Muslim Chinese – Ethnic Nationalism in the People?s Republic 2e
The central theme of this book is to unveil inter-ethnic conflict transformation within multi-ethnic society taking the experiences of Asossa woreda, Benishangul-Gumuz Regional State in the post 1991 Ethiopia. The study revealed out that inter-ethnic conflicts between the "natives" and "settler" communities taken place at different time due to economic factors such as, landownership and entitlement, resource competition and tenure security. in the same realm political factors such as representation issues both in the regional and local council, and politics of exclusion are among the central ones. The finding revealed that both formal and non-formal conflict transformation mechanisms were used via identification of the structural conditions, actors, issues and the general context of framing the conflict. Various intervention mechanisms were proved successful in light of the theory of conflict transformation and brought constructive outcomes. However, still there are some areas exhibited where the process failed to address and need to be further transformed.Generally the process brought the conflict in to the level of non-violent and mend the peoples attitude.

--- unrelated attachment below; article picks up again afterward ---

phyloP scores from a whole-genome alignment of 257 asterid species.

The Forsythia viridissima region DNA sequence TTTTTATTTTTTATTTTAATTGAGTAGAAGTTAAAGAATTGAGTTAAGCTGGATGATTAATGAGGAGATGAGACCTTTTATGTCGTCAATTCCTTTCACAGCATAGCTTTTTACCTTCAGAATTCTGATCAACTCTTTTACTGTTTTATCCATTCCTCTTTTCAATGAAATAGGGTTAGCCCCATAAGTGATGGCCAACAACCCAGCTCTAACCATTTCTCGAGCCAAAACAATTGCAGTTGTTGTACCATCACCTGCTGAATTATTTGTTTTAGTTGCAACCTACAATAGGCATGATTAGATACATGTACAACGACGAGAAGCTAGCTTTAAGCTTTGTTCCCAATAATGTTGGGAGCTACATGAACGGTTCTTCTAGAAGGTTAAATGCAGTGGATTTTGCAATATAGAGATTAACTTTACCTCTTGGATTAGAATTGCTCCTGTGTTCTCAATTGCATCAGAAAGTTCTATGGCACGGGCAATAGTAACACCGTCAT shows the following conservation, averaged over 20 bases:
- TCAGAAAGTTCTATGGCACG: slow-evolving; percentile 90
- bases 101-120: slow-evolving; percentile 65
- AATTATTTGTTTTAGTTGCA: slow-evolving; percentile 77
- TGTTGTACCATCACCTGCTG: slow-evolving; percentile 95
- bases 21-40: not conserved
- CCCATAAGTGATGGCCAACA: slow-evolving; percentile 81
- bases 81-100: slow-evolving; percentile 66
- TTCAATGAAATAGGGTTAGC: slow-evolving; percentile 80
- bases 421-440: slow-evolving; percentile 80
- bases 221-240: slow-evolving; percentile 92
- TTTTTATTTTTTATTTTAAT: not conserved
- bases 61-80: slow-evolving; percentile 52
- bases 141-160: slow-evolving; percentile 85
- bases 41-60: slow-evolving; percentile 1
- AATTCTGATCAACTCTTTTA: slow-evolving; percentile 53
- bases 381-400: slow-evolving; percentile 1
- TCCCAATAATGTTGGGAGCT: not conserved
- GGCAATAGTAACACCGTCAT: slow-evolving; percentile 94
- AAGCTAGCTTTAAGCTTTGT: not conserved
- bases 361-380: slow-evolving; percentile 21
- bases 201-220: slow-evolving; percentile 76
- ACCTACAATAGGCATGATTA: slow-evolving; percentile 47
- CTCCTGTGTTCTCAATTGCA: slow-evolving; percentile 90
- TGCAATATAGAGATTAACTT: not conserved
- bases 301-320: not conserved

In the twentieth century humanity experienced horrific episodes, such as the Armenian genocide, the Holocaust, the genocide from Rwanda, the communist mass terror or the massacres perpetrated in former Yugoslavia. Particular groups, identified as the enemy, the threat or simply the dangerous “other”, have been subject to policies of discrimination, exclusion and in the end to policies of extreme mass violence. The most natural questions are Why? and How?. This book focuses on the link between ethnic nationalism and genocide by analyzing the cases of Serbia and Romania. The ideology that guided Romanian and Serbian elite towards genocide was based on national arguments- protecting and preserving the national identity, the uniqueness of the nation (supposedly based on religion, ethnicity), the alleged interests and values of the nation taking priority over all other interests and values. The two cases can help us understand the significance of nationalism in the radicalization of a conflict. Contrary to what some scholars believe, nationalism did not loose its power and can still play a decisive role in unstable regimes with a clear differentiation between ethnic and religious groups